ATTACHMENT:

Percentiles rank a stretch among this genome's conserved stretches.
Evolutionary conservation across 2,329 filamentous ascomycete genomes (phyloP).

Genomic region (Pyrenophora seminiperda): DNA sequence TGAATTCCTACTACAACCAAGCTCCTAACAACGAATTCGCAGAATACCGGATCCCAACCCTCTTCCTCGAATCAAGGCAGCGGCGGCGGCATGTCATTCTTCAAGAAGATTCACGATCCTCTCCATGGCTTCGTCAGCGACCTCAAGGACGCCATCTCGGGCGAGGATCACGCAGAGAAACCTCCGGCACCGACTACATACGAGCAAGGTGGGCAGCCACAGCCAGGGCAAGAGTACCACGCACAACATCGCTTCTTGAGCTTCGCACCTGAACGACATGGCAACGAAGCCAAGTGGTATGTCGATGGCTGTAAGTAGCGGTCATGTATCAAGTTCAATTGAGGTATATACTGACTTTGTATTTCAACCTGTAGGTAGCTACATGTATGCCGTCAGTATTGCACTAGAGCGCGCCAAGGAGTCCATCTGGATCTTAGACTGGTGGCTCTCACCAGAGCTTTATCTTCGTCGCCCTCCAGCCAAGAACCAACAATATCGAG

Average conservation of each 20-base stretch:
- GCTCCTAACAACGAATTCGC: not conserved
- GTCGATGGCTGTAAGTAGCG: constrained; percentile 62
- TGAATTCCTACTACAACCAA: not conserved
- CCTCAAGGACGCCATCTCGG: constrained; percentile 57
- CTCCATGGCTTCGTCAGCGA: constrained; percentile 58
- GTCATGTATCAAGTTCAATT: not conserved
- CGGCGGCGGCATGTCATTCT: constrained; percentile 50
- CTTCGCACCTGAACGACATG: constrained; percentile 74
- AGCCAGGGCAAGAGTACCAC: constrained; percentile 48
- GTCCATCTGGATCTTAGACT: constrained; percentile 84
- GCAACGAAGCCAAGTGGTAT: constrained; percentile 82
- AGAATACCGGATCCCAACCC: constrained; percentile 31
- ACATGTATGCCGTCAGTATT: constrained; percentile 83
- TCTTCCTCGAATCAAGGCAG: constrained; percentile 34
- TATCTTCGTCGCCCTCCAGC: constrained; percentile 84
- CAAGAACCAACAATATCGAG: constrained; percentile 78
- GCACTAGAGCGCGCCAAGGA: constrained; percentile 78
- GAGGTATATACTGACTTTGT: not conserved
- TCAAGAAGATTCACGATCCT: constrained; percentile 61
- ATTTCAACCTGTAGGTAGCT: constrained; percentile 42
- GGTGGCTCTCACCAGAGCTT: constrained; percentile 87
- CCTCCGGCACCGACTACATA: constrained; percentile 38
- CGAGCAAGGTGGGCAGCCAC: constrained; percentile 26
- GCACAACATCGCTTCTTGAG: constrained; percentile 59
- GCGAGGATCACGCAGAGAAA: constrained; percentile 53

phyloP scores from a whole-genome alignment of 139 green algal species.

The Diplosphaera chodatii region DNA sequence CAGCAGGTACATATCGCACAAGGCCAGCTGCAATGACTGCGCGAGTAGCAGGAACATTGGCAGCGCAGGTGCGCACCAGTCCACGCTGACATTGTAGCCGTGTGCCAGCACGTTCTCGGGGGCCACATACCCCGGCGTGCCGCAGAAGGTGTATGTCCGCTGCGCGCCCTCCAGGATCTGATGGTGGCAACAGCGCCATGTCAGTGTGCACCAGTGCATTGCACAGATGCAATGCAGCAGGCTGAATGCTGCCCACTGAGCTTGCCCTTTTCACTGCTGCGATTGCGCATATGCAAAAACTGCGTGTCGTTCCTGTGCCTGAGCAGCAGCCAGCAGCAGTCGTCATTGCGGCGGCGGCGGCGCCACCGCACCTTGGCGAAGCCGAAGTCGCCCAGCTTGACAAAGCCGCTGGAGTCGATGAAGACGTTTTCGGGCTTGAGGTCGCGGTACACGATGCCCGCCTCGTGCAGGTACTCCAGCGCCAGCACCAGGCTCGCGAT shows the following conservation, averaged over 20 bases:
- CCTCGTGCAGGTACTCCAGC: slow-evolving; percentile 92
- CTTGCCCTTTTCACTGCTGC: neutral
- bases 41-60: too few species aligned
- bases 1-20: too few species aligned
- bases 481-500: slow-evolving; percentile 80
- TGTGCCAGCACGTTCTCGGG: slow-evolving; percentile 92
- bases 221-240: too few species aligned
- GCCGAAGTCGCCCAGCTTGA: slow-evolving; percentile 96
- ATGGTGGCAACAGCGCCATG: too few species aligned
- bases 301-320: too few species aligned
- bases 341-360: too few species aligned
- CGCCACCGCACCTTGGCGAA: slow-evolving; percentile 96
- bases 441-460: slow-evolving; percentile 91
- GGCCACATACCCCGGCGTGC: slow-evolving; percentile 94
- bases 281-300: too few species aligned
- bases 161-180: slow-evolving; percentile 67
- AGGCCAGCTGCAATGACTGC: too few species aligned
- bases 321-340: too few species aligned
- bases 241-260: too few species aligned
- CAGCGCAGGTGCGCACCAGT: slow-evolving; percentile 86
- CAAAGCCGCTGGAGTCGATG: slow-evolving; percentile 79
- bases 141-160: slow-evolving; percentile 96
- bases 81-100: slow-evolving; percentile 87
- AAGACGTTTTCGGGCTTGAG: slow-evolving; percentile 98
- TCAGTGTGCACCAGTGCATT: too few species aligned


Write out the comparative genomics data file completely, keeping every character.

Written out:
Percentiles rank a stretch among this genome's conserved stretches.
Evolutionary conservation across 2,329 filamentous ascomycete genomes (phyloP).

Genomic region (Pyrenophora seminiperda): DNA sequence TGAATTCCTACTACAACCAAGCTCCTAACAACGAATTCGCAGAATACCGGATCCCAACCCTCTTCCTCGAATCAAGGCAGCGGCGGCGGCATGTCATTCTTCAAGAAGATTCACGATCCTCTCCATGGCTTCGTCAGCGACCTCAAGGACGCCATCTCGGGCGAGGATCACGCAGAGAAACCTCCGGCACCGACTACATACGAGCAAGGTGGGCAGCCACAGCCAGGGCAAGAGTACCACGCACAACATCGCTTCTTGAGCTTCGCACCTGAACGACATGGCAACGAAGCCAAGTGGTATGTCGATGGCTGTAAGTAGCGGTCATGTATCAAGTTCAATTGAGGTATATACTGACTTTGTATTTCAACCTGTAGGTAGCTACATGTATGCCGTCAGTATTGCACTAGAGCGCGCCAAGGAGTCCATCTGGATCTTAGACTGGTGGCTCTCACCAGAGCTTTATCTTCGTCGCCCTCCAGCCAAGAACCAACAATATCGAG

Average conservation of each 20-base stretch:
- GCTCCTAACAACGAATTCGC: not conserved
- GTCGATGGCTGTAAGTAGCG: constrained; percentile 62
- TGAATTCCTACTACAACCAA: not conserved
- CCTCAAGGACGCCATCTCGG: constrained; percentile 57
- CTCCATGGCTTCGTCAGCGA: constrained; percentile 58
- GTCATGTATCAAGTTCAATT: not conserved
- CGGCGGCGGCATGTCATTCT: constrained; percentile 50
- CTTCGCACCTGAACGACATG: constrained; percentile 74
- AGCCAGGGCAAGAGTACCAC: constrained; percentile 48
- GTCCATCTGGATCTTAGACT: constrained; percentile 84
- GCAACGAAGCCAAGTGGTAT: constrained; percentile 82
- AGAATACCGGATCCCAACCC: constrained; percentile 31
- ACATGTATGCCGTCAGTATT: constrained; percentile 83
- TCTTCCTCGAATCAAGGCAG: constrained; percentile 34
- TATCTTCGTCGCCCTCCAGC: constrained; percentile 84
- CAAGAACCAACAATATCGAG: constrained; percentile 78
- GCACTAGAGCGCGCCAAGGA: constrained; percentile 78
- GAGGTATATACTGACTTTGT: not conserved
- TCAAGAAGATTCACGATCCT: constrained; percentile 61
- ATTTCAACCTGTAGGTAGCT: constrained; percentile 42
- GGTGGCTCTCACCAGAGCTT: constrained; percentile 87
- CCTCCGGCACCGACTACATA: constrained; percentile 38
- CGAGCAAGGTGGGCAGCCAC: constrained; percentile 26
- GCACAACATCGCTTCTTGAG: constrained; percentile 59
- GCGAGGATCACGCAGAGAAA: constrained; percentile 53

phyloP scores from a whole-genome alignment of 139 green algal species.

The Diplosphaera chodatii region DNA sequence CAGCAGGTACATATCGCACAAGGCCAGCTGCAATGACTGCGCGAGTAGCAGGAACATTGGCAGCGCAGGTGCGCACCAGTCCACGCTGACATTGTAGCCGTGTGCCAGCACGTTCTCGGGGGCCACATACCCCGGCGTGCCGCAGAAGGTGTATGTCCGCTGCGCGCCCTCCAGGATCTGATGGTGGCAACAGCGCCATGTCAGTGTGCACCAGTGCATTGCACAGATGCAATGCAGCAGGCTGAATGCTGCCCACTGAGCTTGCCCTTTTCACTGCTGCGATTGCGCATATGCAAAAACTGCGTGTCGTTCCTGTGCCTGAGCAGCAGCCAGCAGCAGTCGTCATTGCGGCGGCGGCGGCGCCACCGCACCTTGGCGAAGCCGAAGTCGCCCAGCTTGACAAAGCCGCTGGAGTCGATGAAGACGTTTTCGGGCTTGAGGTCGCGGTACACGATGCCCGCCTCGTGCAGGTACTCCAGCGCCAGCACCAGGCTCGCGAT shows the following conservation, averaged over 20 bases:
- CCTCGTGCAGGTACTCCAGC: slow-evolving; percentile 92
- CTTGCCCTTTTCACTGCTGC: neutral
- bases 41-60: too few species aligned
- bases 1-20: too few species aligned
- bases 481-500: slow-evolving; percentile 80
- TGTGCCAGCACGTTCTCGGG: slow-evolving; percentile 92
- bases 221-240: too few species aligned
- GCCGAAGTCGCCCAGCTTGA: slow-evolving; percentile 96
- ATGGTGGCAACAGCGCCATG: too few species aligned
- bases 301-320: too few species aligned
- bases 341-360: too few species aligned
- CGCCACCGCACCTTGGCGAA: slow-evolving; percentile 96
- bases 441-460: slow-evolving; percentile 91
- GGCCACATACCCCGGCGTGC: slow-evolving; percentile 94
- bases 281-300: too few species aligned
- bases 161-180: slow-evolving; percentile 67
- AGGCCAGCTGCAATGACTGC: too few species aligned
- bases 321-340: too few species aligned
- bases 241-260: too few species aligned
- CAGCGCAGGTGCGCACCAGT: slow-evolving; percentile 86
- CAAAGCCGCTGGAGTCGATG: slow-evolving; percentile 79
- bases 141-160: slow-evolving; percentile 96
- bases 81-100: slow-evolving; percentile 87
- AAGACGTTTTCGGGCTTGAG: slow-evolving; percentile 98
- TCAGTGTGCACCAGTGCATT: too few species aligned